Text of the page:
Paul quotes Epimenidis in Acts 17:28 and from Aratus in Acts 17:29 (both of whom are pagan prophets writing about Zeus) Jude quotes from the Apocryphal book of Enoch in Jude 15 and Paul quotes Cretan prophets in Titus 1:12-13.

I believe that God knows all, and everything that is true comes from Him-whether it is mentioned in the Bible or not.

What about oral tradition?

What we call the New Testament is a series of letters and memoirs recounting the oral teachings of Christ and his disciples. It is no different than a teaching or a practice started by Christ or his disciples and simply passed down by word of mouth through the ages. But, somehow, we get all weird about that. Like, if it’s in the Book, it’s true, but if it got started by the disciples at the time of the Book and didn’t get written down for a couple of hundred more years, it doesn’t count.

“But,” you say, “they could have changed it!” They could have changed the written accounts too, but few Christians think that. There were plenty of alternate Gospels and letters supposedly from disciples circulating out there, which is one of the reasons Christians got together and voted on which books should go in the Bible.

In most parts of the world, for most of human history, oral tradition is how religious ideas were passed down. Even the Bible admits that oral teaching is superior to the written word. 2nd Thess. 2:15 puts oral tradition on par with Paul’s letters, and 2 John 12 shows that the disciples preferred face-to-face teaching over the written word.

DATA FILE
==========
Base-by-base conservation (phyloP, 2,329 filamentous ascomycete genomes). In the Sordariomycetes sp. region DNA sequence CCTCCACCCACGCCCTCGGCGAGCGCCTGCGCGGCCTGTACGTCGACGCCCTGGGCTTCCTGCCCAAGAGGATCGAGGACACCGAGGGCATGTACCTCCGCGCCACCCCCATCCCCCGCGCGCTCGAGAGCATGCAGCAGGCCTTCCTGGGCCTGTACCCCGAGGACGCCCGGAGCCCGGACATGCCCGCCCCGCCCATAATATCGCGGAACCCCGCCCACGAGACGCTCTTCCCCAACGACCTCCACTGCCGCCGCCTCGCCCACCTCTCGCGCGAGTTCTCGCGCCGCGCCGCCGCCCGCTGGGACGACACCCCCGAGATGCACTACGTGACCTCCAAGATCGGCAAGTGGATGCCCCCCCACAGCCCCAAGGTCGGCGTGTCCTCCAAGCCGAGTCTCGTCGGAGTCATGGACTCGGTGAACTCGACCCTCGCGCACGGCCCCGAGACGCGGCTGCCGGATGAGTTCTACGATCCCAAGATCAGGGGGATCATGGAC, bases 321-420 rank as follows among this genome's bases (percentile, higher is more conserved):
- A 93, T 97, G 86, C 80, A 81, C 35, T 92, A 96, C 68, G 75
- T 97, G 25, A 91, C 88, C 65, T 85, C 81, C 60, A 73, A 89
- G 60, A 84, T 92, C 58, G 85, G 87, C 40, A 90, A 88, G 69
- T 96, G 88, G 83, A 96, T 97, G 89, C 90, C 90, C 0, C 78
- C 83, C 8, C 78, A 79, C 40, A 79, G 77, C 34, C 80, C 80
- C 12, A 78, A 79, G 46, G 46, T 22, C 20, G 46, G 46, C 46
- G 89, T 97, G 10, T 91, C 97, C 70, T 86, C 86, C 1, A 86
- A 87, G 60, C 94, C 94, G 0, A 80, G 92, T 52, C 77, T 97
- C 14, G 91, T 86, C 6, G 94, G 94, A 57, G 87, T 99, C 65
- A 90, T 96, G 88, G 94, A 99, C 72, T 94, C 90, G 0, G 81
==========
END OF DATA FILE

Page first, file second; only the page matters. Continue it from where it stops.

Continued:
I’m interested in finding out what the traditions of the early Church were. What did the “fathers” of the church, Clement of Alexandria, Tertullian, Origen, and Augustine teach?

Let’s hear it for graven images

When I read the book of Revelation, I am awestruck. The descriptions of Heaven are stunning-it is a richly decorated place, with an altar and incense-it is a temple, a building which aids the worshiper in reverence and worship of God. This is what I think of when I go into a cathedral. When I enter a modern Evangelical church, I’m not even sure I’m in the house of God. There is no altar, no cross, and no finery. It might as well be an auditorium to hear a business or academic lecture. There is nothing there to offend someone who might wander in off the street. People show up in their jeans; sometimes coffee is served. Does this prepare us to fall on our faces before the majesty of God, as we will one day? Do we imagine that Heaven consists of us sitting around drinking coffee with Jesus?

Of course, this informality has been done to combat “idolatry.” The best and most beautiful explanation of the use of imagery in worship that I have heard is the comparison to a man or a woman who carries pictures of their kids and spouse in their wallet or purse. No one believes that the person loves those pictures instead of their family; the images are simply a reminder. In the same way, no one actually “worships” a crucifix or the stained glass windows. Maybe its time to get some statues in the churches, or an altar or other holy place, to help create a proper feeling of reverence in our worship. Perhaps we’ve become a little too casual with Christ.